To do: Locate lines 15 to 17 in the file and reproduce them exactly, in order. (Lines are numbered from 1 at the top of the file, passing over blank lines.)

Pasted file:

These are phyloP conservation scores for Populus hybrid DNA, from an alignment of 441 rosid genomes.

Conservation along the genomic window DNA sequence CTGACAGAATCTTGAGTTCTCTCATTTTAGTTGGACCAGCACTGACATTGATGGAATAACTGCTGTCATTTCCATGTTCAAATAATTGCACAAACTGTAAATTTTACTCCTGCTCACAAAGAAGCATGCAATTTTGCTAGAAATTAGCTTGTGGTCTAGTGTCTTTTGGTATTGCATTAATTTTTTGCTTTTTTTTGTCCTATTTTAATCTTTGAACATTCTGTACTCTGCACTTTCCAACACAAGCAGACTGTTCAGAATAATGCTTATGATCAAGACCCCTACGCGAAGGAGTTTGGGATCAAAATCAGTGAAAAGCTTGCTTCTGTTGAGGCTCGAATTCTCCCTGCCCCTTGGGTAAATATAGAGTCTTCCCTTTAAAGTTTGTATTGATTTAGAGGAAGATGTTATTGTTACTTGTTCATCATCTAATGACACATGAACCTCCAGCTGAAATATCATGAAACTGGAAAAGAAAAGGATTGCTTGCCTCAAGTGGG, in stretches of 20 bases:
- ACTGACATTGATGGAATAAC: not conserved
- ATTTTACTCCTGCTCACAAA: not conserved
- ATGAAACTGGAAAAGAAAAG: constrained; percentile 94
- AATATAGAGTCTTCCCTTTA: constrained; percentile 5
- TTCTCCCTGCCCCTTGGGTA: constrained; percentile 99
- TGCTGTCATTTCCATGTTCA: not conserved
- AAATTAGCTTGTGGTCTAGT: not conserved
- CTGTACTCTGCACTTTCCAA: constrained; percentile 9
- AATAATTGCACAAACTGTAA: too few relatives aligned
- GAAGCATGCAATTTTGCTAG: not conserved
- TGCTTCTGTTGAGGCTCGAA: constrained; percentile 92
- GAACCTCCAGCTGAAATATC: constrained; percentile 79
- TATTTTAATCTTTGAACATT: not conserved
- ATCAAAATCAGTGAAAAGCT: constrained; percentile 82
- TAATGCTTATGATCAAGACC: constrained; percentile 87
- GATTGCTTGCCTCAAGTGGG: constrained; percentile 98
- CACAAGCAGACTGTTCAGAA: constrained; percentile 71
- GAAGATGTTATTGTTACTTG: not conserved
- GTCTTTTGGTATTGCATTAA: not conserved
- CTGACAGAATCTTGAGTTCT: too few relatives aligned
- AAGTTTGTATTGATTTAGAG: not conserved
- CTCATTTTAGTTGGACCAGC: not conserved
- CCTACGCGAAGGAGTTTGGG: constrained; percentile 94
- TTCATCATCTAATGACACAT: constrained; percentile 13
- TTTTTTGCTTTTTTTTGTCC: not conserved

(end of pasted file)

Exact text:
- TATTTTAATCTTTGAACATT: not conserved
- ATCAAAATCAGTGAAAAGCT: constrained; percentile 82
- TAATGCTTATGATCAAGACC: constrained; percentile 87